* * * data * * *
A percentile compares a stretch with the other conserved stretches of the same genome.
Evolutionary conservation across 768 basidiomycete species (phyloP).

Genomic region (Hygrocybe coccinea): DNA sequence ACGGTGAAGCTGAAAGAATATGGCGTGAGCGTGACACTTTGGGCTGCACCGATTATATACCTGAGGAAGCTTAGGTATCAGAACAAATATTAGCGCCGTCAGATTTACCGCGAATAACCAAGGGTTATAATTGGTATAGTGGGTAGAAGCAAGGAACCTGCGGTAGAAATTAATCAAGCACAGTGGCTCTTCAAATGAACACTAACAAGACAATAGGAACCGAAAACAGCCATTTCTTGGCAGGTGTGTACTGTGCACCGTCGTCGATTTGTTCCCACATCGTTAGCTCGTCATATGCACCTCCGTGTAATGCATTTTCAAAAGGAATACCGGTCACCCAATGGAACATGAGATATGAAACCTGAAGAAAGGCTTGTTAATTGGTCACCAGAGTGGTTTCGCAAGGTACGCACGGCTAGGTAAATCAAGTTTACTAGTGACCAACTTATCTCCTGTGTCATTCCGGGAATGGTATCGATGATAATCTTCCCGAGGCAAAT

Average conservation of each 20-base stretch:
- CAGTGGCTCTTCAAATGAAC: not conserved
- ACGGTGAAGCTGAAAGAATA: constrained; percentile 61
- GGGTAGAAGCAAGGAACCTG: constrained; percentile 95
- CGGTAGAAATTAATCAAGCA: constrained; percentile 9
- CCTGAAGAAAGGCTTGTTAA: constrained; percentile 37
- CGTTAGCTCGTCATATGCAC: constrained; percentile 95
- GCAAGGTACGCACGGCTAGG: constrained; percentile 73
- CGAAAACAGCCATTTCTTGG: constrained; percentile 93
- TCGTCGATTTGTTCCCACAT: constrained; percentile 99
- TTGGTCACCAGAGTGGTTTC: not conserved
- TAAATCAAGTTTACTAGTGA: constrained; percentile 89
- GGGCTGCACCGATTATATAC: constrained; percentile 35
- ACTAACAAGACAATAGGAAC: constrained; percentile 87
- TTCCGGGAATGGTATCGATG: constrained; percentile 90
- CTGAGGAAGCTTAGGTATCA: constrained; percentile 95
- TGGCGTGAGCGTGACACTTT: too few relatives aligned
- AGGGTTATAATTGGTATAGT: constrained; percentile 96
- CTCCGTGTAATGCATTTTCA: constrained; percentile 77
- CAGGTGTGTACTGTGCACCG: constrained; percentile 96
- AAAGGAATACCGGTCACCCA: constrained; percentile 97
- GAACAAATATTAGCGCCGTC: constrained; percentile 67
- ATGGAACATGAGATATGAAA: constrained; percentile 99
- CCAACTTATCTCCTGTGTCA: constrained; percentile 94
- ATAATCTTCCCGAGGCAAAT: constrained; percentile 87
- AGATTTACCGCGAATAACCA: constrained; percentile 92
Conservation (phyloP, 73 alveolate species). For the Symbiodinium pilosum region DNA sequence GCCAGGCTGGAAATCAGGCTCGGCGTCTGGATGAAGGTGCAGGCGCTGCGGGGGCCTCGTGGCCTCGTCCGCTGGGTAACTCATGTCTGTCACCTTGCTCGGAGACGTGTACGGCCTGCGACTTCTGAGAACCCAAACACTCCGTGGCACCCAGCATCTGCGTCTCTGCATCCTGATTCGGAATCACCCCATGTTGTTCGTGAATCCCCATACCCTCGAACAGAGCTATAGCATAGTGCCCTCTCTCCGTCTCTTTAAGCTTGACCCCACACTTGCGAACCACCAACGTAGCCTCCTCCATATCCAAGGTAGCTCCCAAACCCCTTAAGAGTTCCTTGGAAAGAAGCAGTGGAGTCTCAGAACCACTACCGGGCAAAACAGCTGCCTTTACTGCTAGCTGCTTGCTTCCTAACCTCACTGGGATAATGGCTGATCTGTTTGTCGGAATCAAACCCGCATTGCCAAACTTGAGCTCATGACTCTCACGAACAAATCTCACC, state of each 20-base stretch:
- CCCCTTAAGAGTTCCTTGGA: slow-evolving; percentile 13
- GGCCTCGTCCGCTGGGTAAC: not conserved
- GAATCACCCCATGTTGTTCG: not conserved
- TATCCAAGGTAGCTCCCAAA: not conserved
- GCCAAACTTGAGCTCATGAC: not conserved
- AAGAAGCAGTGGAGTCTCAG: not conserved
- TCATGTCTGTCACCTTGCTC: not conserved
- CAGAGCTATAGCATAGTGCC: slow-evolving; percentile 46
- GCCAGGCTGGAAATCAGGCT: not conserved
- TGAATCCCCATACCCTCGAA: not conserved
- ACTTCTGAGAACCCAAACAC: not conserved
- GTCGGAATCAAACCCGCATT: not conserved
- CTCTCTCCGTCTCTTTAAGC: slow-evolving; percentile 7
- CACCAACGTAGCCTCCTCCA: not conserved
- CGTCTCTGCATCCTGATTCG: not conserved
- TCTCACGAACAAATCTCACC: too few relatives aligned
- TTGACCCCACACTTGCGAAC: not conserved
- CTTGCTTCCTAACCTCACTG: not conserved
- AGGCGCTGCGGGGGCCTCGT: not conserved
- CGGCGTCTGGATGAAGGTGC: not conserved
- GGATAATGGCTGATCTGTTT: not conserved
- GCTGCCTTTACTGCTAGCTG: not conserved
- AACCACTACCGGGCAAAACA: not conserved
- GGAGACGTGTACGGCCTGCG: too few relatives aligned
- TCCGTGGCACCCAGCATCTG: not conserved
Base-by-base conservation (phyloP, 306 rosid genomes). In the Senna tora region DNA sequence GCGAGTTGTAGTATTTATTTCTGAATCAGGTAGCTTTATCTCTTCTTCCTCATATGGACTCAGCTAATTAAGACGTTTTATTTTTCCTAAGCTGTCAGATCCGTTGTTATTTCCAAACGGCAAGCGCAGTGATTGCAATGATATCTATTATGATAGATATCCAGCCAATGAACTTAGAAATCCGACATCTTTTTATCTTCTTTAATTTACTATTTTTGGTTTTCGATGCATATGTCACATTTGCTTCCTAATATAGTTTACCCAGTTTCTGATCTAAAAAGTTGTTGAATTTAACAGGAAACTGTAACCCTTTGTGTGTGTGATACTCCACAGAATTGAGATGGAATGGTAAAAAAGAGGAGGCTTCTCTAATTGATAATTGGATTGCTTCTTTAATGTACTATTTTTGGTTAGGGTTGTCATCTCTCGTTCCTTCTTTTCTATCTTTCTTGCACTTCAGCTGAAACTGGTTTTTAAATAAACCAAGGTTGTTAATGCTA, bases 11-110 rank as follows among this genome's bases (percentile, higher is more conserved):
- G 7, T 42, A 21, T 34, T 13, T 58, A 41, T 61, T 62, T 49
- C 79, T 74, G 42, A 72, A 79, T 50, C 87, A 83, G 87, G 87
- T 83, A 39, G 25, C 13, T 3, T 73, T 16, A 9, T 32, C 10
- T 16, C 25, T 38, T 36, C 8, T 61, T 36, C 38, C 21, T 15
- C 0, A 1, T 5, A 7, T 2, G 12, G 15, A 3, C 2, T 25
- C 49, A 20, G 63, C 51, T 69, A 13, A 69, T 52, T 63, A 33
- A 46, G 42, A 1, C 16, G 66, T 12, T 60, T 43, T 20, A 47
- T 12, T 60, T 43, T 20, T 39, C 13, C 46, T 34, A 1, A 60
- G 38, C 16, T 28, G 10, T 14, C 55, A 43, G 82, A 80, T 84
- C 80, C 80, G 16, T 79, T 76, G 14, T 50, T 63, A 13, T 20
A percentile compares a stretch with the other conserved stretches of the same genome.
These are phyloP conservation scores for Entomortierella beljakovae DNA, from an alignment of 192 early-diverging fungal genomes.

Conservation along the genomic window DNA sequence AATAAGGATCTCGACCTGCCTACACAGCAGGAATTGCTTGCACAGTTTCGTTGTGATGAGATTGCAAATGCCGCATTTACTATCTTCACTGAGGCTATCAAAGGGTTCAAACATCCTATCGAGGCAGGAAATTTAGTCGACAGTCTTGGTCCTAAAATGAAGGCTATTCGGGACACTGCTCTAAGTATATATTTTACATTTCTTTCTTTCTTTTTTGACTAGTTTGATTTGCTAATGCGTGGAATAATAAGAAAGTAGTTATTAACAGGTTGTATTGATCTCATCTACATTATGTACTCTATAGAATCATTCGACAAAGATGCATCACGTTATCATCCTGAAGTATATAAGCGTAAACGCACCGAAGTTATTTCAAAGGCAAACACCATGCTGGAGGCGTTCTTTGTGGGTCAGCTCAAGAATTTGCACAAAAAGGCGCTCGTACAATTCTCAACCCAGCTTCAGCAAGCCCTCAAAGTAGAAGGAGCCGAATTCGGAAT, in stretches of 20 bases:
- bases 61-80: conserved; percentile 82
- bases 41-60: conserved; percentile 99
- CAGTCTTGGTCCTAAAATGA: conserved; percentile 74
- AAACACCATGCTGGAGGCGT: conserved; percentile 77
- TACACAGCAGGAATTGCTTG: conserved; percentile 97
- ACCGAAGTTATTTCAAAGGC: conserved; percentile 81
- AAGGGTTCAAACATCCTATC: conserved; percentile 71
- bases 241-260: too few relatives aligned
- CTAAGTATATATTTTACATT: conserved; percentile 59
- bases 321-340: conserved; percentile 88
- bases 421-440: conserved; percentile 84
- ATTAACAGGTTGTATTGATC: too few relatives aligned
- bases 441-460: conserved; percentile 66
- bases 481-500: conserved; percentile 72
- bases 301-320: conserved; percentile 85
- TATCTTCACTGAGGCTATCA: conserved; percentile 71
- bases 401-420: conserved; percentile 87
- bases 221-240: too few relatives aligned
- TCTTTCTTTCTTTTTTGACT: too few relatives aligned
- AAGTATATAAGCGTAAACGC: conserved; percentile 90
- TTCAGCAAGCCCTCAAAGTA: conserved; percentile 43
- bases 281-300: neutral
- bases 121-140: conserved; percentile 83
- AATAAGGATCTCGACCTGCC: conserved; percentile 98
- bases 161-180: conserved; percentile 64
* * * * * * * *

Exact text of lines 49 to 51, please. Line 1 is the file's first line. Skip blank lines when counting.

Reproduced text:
- AGGCGCTGCGGGGGCCTCGT: not conserved
- CGGCGTCTGGATGAAGGTGC: not conserved
- GGATAATGGCTGATCTGTTT: not conserved